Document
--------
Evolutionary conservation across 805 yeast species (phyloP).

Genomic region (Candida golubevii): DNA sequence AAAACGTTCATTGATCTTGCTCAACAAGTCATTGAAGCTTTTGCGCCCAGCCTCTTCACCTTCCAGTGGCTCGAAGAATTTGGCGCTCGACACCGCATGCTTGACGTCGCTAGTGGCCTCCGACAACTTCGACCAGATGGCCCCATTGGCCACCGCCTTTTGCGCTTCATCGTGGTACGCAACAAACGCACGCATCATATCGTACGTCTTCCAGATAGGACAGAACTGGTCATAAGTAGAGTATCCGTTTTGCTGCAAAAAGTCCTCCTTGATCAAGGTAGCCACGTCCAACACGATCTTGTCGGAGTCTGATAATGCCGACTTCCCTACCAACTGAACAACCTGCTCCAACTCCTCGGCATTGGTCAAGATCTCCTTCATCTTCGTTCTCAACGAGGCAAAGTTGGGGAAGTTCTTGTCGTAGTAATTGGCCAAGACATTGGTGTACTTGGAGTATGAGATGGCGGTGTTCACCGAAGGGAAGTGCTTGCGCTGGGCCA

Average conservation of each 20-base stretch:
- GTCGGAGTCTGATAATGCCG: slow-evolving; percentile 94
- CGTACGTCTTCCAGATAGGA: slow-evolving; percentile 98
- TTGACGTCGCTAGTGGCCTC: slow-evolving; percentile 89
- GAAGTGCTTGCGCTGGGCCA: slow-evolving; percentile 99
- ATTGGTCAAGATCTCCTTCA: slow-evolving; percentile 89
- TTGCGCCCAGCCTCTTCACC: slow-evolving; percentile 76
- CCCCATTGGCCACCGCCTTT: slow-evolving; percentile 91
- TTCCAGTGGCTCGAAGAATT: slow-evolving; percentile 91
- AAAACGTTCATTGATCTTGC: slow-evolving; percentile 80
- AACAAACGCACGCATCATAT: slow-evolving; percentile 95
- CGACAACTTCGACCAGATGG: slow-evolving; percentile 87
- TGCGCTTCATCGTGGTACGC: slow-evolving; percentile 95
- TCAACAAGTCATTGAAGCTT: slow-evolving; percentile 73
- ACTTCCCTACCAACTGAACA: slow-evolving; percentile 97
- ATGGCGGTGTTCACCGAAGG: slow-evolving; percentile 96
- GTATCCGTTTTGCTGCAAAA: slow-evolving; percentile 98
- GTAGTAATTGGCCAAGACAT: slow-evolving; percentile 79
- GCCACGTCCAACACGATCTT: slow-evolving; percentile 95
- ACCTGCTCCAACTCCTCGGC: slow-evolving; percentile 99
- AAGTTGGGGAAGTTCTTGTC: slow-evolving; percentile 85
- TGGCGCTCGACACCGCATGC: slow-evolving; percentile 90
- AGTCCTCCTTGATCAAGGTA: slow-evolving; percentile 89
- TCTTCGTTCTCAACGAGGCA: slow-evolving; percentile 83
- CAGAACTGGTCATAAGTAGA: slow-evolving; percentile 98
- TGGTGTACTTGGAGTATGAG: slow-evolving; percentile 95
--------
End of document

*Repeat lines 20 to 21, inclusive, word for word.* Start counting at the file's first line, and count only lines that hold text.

- GTAGTAATTGGCCAAGACAT: slow-evolving; percentile 79
- GCCACGTCCAACACGATCTT: slow-evolving; percentile 95